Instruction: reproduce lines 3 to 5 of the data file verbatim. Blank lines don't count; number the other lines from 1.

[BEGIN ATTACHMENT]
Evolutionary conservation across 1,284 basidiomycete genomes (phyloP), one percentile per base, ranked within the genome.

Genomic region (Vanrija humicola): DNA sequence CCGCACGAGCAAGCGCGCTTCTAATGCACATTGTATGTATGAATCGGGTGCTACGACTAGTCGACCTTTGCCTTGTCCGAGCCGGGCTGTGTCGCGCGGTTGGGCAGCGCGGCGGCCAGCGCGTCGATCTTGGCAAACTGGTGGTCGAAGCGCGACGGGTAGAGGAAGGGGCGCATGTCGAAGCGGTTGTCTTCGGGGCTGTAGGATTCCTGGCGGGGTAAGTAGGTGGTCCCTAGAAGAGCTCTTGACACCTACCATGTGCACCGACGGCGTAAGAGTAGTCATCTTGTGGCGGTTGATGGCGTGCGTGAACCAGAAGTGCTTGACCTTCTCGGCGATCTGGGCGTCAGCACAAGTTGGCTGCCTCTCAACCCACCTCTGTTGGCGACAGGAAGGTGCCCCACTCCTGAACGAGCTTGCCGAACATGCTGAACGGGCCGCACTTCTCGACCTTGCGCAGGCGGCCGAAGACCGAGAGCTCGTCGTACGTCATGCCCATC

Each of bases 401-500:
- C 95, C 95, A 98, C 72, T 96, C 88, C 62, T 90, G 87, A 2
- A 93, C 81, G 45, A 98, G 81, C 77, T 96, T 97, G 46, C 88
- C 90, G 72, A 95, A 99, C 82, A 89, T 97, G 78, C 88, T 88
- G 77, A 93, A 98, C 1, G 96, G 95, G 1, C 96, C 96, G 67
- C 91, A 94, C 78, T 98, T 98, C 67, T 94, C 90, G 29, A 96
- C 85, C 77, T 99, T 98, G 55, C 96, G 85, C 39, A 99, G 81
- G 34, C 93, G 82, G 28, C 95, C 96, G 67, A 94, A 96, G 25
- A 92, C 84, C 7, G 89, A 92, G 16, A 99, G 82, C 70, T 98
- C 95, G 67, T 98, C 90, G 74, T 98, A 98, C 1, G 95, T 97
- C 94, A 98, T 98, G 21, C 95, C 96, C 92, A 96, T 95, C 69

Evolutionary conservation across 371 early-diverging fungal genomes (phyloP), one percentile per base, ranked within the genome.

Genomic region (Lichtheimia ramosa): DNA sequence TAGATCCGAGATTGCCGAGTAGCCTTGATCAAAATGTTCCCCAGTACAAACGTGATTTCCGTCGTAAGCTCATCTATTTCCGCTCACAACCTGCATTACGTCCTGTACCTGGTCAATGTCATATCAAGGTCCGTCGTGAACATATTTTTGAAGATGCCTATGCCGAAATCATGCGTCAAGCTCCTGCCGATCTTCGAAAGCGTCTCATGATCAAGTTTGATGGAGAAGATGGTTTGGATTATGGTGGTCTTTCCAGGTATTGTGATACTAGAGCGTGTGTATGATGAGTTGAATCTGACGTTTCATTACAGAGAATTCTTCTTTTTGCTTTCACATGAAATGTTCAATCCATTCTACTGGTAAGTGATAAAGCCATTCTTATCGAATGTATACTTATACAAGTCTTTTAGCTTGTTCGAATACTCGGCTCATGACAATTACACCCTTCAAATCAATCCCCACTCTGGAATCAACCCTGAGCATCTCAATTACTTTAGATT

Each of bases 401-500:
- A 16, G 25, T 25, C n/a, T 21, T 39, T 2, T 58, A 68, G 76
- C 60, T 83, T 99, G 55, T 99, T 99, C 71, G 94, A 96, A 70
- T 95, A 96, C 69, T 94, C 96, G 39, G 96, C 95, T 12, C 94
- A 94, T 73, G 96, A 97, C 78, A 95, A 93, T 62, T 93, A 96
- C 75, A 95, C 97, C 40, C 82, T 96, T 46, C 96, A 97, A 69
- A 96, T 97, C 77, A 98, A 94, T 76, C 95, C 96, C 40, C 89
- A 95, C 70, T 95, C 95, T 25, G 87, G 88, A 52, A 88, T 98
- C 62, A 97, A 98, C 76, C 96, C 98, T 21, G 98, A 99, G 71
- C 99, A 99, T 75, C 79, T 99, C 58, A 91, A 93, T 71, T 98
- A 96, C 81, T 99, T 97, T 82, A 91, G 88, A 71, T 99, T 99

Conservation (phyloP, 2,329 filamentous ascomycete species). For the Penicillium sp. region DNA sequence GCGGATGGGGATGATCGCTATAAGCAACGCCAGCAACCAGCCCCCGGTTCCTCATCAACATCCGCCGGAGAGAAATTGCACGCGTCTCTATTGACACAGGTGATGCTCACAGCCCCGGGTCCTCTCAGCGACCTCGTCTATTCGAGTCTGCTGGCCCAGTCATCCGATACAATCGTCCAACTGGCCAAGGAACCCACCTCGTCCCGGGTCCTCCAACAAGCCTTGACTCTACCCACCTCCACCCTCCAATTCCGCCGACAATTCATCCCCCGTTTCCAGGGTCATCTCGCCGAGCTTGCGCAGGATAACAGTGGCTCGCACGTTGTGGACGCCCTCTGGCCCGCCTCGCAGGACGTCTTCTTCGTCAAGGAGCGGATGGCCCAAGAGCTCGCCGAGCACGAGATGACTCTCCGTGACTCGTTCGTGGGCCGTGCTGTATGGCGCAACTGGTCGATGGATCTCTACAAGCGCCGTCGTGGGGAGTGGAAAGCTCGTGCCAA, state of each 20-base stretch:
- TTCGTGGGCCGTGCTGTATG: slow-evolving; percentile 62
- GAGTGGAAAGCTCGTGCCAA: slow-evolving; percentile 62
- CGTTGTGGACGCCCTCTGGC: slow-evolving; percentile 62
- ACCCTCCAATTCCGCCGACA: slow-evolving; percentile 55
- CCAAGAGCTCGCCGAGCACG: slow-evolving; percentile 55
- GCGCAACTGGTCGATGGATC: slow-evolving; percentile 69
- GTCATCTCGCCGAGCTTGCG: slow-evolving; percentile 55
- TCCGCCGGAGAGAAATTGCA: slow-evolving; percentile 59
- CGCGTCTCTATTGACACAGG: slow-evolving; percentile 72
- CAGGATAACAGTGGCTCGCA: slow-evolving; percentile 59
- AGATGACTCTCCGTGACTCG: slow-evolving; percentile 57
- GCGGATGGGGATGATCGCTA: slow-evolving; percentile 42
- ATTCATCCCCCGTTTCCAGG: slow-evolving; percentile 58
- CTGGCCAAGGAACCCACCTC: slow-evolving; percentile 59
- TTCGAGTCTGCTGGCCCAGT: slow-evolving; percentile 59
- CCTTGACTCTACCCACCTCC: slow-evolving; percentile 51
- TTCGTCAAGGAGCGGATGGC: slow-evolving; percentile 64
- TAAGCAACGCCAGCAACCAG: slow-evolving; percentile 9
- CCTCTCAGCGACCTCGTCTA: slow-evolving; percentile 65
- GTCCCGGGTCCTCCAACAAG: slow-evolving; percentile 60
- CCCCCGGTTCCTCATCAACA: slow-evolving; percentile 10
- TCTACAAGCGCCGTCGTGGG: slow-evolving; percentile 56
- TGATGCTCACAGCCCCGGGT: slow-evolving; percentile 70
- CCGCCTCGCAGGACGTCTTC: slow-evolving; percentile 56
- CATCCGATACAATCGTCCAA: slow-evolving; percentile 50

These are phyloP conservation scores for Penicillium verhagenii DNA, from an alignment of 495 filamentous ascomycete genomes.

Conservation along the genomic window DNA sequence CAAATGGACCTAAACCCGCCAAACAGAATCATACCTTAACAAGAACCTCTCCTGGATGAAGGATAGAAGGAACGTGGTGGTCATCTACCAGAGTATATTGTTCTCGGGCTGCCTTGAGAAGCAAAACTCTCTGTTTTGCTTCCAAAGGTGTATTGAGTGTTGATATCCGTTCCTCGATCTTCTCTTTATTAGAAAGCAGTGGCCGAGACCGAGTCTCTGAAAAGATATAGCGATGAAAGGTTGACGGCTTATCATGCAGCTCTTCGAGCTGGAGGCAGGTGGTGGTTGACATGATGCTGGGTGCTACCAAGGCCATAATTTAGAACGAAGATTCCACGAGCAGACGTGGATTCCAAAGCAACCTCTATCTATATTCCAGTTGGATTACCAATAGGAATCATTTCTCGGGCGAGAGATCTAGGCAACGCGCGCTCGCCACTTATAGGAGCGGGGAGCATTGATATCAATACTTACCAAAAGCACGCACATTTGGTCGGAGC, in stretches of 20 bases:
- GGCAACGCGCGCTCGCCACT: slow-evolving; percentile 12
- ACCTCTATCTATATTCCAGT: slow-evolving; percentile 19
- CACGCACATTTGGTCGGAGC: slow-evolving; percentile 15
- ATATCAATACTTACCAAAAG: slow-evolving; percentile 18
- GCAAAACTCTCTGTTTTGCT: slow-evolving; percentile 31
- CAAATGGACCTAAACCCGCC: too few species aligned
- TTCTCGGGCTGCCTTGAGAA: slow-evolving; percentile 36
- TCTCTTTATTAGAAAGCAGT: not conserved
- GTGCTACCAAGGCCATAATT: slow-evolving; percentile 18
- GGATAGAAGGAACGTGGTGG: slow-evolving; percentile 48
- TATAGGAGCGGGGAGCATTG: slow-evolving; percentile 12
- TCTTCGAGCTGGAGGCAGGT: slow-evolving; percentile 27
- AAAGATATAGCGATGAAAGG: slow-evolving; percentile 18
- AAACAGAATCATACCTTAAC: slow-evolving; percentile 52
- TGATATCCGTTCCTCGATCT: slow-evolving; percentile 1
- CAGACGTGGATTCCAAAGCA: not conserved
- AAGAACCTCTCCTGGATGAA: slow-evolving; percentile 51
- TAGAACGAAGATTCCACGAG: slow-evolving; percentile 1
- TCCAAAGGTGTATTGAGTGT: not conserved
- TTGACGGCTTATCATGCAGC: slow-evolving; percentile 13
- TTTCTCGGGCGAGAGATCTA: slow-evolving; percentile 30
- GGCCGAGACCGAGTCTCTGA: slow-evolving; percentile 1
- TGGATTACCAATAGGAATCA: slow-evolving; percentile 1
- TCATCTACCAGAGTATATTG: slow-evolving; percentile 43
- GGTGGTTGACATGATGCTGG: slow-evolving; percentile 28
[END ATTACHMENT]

Each of bases 401-500:
- C 95, C 95, A 98, C 72, T 96, C 88, C 62, T 90, G 87, A 2
- A 93, C 81, G 45, A 98, G 81, C 77, T 96, T 97, G 46, C 88